Classification of Personnel Files May Show Discrimination

By Roger S. Achille August 12, 2020
files in cabinet

An employee with a disability who was denied re-employment by his former employer can proceed to trial with his discrimination claim under the Americans with Disabilities Act (ADA), having demonstrated sufficient facts that the employer uniquely classified personnel files of employees with disabilities that rendered them ineligible for rehire.

The plaintiff had mental and physical impairments that made it difficult for him to communicate with others, process complex information and lift heavy objects, but he was able to do his job at George's Inc., a producer of poultry and other food products, with reasonable accommodations. The plaintiff stopped working at George's at some time prior to October 2015. George's HR department assigned the plaintiff the code 333, which made him "not eligible for rehire" because of a known or perceived medical condition.

Around October 2015, the plaintiff applied to be rehired by George's. Because of the code 333 in his file, George's management instructed the HR team that they could interview the plaintiff but could "not hire him no matter what." On the day of his interview, the plaintiff did not show up. The plaintiff came to George's the next day and asked to reschedule the interview. Upon instruction from management, the HR team refused to reschedule the plaintiff's interview despite having rescheduled interviews for other applicants who had missed their interviews.

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The plaintiff alleged that George's had a policy of refusing to consider code 333 applicants because of an actual, perceived or recorded disability. George's argued that the plaintiff failed to allege a causal link between any disability and George's decision to not rehire the plaintiff. The district court found no discriminatory motive with George's denying the plaintiff the job because "failing to attend a job interview is a legitimate, nondiscriminatory reason to justify an employer's refusal to extend a job offer."

However, the 8th Circuit cautioned that the district court did not analyze the implications of the plaintiff's code 333 allegations or the allegation that George's management said to "not hire [the] plaintiff no matter what."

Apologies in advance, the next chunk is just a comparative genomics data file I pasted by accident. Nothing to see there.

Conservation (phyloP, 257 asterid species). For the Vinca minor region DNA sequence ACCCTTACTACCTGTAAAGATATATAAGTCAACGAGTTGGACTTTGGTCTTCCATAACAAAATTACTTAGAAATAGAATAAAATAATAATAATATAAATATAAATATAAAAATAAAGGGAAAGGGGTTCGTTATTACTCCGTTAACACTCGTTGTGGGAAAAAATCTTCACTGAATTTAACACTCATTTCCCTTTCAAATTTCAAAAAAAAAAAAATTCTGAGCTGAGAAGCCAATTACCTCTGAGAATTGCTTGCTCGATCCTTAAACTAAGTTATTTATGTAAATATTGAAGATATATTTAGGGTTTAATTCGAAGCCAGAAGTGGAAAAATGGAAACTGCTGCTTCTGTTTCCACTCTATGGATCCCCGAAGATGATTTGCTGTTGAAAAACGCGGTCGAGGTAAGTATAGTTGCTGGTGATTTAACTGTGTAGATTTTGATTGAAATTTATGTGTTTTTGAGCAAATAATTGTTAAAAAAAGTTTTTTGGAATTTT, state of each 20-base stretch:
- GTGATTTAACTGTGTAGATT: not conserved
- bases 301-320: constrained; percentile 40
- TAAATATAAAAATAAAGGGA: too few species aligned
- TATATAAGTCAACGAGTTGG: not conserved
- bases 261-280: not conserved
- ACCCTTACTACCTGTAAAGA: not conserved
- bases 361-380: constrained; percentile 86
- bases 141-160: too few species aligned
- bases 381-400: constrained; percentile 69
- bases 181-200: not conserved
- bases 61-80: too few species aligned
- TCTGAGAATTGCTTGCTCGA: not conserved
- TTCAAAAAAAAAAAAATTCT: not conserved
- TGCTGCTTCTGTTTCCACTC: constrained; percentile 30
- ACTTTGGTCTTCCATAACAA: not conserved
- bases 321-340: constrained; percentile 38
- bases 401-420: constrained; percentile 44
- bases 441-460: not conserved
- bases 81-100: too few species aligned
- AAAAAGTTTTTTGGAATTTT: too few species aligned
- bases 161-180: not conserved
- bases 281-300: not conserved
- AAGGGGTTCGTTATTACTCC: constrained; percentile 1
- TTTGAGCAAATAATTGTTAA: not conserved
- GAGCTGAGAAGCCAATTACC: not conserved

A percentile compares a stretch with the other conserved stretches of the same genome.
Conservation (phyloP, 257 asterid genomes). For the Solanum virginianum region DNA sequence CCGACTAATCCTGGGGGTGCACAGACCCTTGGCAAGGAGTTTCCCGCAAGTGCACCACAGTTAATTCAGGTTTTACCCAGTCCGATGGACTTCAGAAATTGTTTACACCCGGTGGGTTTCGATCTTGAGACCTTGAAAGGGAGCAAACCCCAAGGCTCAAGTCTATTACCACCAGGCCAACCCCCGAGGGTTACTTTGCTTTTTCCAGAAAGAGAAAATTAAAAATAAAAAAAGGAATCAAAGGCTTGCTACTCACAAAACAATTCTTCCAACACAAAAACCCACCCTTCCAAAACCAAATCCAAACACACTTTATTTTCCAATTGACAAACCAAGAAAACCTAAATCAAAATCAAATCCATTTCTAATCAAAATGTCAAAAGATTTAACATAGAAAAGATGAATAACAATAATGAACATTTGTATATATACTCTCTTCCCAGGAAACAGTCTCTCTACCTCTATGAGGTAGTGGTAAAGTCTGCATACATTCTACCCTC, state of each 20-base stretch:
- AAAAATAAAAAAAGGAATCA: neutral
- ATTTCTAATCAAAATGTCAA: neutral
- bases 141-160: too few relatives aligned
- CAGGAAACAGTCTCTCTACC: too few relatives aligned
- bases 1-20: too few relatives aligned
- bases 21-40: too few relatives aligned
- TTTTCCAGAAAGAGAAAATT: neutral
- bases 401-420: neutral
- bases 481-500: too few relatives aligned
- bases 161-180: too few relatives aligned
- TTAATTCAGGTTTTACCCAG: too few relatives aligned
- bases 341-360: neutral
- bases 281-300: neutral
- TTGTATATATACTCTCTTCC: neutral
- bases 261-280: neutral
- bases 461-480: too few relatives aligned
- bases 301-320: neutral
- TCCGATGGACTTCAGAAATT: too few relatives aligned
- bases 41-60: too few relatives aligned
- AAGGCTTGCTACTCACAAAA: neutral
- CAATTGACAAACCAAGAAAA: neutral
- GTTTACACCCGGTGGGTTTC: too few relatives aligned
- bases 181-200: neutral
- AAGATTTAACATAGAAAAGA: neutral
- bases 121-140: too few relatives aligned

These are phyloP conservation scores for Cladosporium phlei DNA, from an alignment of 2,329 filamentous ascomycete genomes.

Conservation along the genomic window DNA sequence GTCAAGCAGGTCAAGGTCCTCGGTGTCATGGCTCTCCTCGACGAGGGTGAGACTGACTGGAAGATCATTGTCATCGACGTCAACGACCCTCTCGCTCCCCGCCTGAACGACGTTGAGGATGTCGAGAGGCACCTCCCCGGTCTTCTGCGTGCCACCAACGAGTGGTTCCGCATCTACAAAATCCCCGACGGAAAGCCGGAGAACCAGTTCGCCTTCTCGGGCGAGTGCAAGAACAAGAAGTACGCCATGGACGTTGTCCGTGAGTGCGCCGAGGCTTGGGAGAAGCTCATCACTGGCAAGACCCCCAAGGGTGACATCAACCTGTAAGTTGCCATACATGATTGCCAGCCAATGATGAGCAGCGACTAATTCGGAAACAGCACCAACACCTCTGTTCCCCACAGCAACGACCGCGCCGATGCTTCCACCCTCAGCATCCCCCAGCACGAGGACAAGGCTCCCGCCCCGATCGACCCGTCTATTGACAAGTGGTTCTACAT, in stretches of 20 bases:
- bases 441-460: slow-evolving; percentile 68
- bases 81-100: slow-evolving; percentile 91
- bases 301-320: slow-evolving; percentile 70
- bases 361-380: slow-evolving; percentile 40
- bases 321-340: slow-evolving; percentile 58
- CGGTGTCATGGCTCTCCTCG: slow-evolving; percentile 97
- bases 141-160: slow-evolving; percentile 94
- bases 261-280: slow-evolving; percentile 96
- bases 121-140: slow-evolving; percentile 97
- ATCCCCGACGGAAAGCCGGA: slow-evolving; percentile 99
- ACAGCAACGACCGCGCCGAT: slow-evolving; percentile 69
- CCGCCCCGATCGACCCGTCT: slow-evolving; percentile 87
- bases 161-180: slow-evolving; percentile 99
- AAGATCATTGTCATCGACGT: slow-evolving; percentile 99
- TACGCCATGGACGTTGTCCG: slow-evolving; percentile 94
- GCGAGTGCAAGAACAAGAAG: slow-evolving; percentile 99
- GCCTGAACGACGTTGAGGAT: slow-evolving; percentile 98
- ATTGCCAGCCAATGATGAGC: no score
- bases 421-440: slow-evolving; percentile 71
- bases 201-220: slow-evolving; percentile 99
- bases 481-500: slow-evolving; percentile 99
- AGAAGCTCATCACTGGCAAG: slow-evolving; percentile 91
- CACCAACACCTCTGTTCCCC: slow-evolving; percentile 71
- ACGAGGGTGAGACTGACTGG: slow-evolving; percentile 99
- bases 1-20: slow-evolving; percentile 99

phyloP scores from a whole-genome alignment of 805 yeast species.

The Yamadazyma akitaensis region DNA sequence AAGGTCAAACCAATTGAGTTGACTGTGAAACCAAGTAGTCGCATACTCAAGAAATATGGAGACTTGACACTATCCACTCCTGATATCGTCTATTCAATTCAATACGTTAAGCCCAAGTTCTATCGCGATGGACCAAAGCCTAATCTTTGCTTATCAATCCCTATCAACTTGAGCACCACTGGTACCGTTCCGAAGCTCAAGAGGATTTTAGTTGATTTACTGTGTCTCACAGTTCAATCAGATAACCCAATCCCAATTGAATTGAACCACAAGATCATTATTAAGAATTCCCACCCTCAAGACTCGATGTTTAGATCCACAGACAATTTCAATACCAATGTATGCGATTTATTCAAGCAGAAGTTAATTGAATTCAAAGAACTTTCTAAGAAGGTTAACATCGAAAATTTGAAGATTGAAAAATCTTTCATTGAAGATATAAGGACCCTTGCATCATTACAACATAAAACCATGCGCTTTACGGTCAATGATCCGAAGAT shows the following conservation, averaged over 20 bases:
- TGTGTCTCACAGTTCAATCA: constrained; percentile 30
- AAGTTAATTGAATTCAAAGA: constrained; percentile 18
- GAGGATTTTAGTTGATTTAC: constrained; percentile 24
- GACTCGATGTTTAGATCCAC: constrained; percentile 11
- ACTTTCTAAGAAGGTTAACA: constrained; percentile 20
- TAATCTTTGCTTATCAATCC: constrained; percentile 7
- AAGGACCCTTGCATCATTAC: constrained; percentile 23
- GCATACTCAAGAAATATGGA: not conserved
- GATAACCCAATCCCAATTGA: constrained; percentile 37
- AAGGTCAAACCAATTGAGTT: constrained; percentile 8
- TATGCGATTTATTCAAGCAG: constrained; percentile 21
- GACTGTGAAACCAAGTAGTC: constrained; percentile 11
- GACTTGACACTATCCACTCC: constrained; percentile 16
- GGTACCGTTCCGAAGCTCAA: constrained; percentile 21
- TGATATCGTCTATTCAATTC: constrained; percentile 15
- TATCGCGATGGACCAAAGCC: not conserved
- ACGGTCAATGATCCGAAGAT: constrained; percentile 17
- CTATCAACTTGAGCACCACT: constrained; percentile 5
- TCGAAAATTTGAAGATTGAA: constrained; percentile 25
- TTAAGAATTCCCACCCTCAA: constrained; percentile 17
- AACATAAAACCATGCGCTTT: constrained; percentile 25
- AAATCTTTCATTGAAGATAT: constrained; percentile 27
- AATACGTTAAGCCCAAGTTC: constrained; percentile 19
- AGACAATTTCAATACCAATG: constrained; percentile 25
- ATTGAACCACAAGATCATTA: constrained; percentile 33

Prohibited discrimination under the ADA includes intentional discrimination against a qualified individual with a disability in hiring and job application procedures. It also includes limiting, segregating or classifying a job applicant in an adverse way because of his or her disability.

The 8th Circuit noted that the plaintiff alleged that he suffered from a combination of mental and physical disabilities and had a record of impairment. Moreover, the plaintiff alleged that he was able to do his job with reasonable accommodations prior to October 2015, which the court explained may support a determination that he was a qualified individual under the ADA.

Further, the plaintiff alleged that managerial staff at George's documented the plaintiff's disability through code 333 and instructed HR employees to not hire the plaintiff on that basis. "Given the nature of the facts alleged, including insider information from at least one of George's HR employees," the court refused to dismiss the case, speculating that the plaintiff may eventually attempt to prove intentional discrimination by indirect and direct evidence.

Cook v. George's Inc., 8th Cir., No. 18-3294 (March 11, 2020), petition for rehearing en banc denied (April 21, 2020).

Professional Pointer: Employers should maintain medical files, including information and documentation related to disability accommodations, separate from an employee's personnel file.

Roger Achille is an attorney and a professor at Johnson & Wales University in Providence, R.I.



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